# Making Patterns From 3D Objects Sans Computers or Fancy Math

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## Introduction: Making Patterns From 3D Objects Sans Computers or Fancy Math

I went to expensive school to figure out computer 3D modeling to make my inflatable sculpture. What a fool I was! I don't need computers or school! All I needed is a handful of mud, masking tape and a blade. The following pictures were taken while I was doing a residency in Haiti for the Nov 1st celebrations (a little bit like Day of the Dead in Mexico).

## Step 1: Make or Find a Form You Would Like to Copy

I made my form from some clay dug out of a drive way. I used a a piece of wood to shape and simplify my form into planes, you dont have to do this but it makes for a simpler pattern. You could also copy a pre-existing object, say a detergent bottle or a fruit, but first ask your self if you could not simply peel the fruit and use the peel as your pattern.

## Step 2: Cover in Masking Tape

I had a bit of trouble getting the tape to stick to the clay, but I persevered by using long pieces, careful smoothing, and layering. About 3-4 layers all over is good, keep it smooth and neat.

## Step 3: Trace Cut Lines

I used a pen to trace where I wanted to cut pieces, a bit of mental work is involved here, so keep the following points in mind:

The most important thing is that the pieces should be able to lay flat when you free them from the form. If they do not then you will be able to make small adjustment cuts (later) until they do but that means more work seaming later so it is best to plan so the pieces come off flat.

What are the shapes, sizes, and properties of the material you will be using? if its 45" wide fabric then estimate how big the pattern piece will be when enlarged, will it fit? Will you need to piece widths together? how can you be most economical? I chose to make strip like pattern pieces that would be easy to lay along the length of fabric. If you are sculpting out of a (mostly) inflexible material like wood or heavy steel, then you will need to cut many more small pieces, if you are using a flexible material like fabric or thin metal then you can cut larger pieces and count on bends.

How can the perimeters of you pattern pieces AKA seams accentuate your form? I made some choices based on logic of how a skull fits together.

Since my shape is symmetrical I only needed to do half

## Step 4: Cut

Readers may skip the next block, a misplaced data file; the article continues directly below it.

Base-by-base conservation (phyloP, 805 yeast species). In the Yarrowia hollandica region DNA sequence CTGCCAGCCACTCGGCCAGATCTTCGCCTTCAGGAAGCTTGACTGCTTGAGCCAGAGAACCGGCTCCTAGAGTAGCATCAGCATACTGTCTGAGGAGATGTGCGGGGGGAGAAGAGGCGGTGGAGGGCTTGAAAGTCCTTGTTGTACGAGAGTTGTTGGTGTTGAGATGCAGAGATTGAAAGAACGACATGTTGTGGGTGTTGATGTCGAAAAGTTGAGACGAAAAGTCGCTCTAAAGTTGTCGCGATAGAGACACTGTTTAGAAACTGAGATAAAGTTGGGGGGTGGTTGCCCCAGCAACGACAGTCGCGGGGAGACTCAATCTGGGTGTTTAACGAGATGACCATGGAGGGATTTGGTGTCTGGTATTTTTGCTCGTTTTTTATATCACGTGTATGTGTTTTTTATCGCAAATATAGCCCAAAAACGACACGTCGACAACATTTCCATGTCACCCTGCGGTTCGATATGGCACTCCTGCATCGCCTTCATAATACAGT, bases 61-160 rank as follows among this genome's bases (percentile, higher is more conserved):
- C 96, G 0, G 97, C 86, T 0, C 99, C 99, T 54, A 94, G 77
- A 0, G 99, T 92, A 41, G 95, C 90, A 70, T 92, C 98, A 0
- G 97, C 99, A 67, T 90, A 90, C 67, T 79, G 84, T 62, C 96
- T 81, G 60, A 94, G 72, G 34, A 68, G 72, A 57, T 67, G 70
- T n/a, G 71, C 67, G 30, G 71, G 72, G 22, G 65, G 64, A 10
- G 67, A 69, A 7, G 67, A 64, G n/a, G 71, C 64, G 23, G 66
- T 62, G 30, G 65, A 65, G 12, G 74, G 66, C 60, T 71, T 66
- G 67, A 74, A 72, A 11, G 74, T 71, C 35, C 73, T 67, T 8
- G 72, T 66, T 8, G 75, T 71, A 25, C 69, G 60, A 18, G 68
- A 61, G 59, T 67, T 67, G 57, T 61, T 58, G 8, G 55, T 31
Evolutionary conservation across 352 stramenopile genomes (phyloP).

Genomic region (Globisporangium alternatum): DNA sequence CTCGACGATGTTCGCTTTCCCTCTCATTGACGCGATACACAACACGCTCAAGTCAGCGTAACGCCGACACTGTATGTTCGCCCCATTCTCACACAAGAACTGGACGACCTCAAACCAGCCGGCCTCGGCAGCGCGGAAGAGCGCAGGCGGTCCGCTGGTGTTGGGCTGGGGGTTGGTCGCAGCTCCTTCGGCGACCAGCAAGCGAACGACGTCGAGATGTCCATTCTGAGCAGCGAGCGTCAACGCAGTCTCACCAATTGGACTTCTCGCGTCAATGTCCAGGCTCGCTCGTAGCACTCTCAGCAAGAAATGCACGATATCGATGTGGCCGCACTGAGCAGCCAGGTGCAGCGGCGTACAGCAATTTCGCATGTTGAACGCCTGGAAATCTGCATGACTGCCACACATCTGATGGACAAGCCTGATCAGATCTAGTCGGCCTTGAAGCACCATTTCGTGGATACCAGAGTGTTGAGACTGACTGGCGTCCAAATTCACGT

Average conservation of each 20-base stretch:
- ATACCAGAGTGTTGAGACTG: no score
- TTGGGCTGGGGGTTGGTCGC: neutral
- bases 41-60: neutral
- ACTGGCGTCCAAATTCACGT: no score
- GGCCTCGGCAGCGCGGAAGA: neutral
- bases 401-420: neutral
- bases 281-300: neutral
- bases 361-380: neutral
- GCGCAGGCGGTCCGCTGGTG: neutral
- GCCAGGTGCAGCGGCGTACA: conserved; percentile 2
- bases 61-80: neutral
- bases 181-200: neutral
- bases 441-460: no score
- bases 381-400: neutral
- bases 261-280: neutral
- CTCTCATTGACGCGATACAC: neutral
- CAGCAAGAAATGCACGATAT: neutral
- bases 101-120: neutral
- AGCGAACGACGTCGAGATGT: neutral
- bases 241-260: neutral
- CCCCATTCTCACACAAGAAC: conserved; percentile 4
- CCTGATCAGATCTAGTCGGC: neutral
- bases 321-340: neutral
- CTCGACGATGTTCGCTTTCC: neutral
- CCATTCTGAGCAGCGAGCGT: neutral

Using a sharp blade cut along the lines of each piece. Then lay the sticky bit down on a piece of graph paper, if it is not laying flat then make little adjustment cuts until it does. Be sure to make a special mark where you do this so you don't get confused later, and know to sew them back together as opposed to looking for some missing piece that does not exist.

## Step 5: Enlarge

Use the old graph paper enlarging trick*, for that you will need a big ruler, a friend, and a chalk line to make "Jumbo graph paper", and then draw in the pattern while methodically counting squares, checking and rechecking your work. An opaque projector would have been great for me, but we had none. I used different colored pencils and drew the pieces on top of one another, I thought this was clever because that meant I wouldn't have to make so much "jumbo graph paper" and I could just use tracing paper to copy from the original, unfortunately there was no tracing paper so I had quite a headache separating the overlapped patterns.

*For more details on the graph paper enlarging trick see: http://www.benchnotes.com/Pattern%20Making/Pattern_Making.html

## Step 6: Transfer Pattern

Add seam allowance ! or tabs or what ever your process call for, (I wont go into the specifics on piecing and sewing). Trace to material making sure that all pattern notation go with it. If you have an opaque projector you could project directly to the material and skip this and preceding steps.

Cut.

Sew or weld or glue.

Note: I used a fabric that was gray on one side and purple on the other. So to make sure I came out with a mirror image halves I placed like sides together.

## Step 7: Voila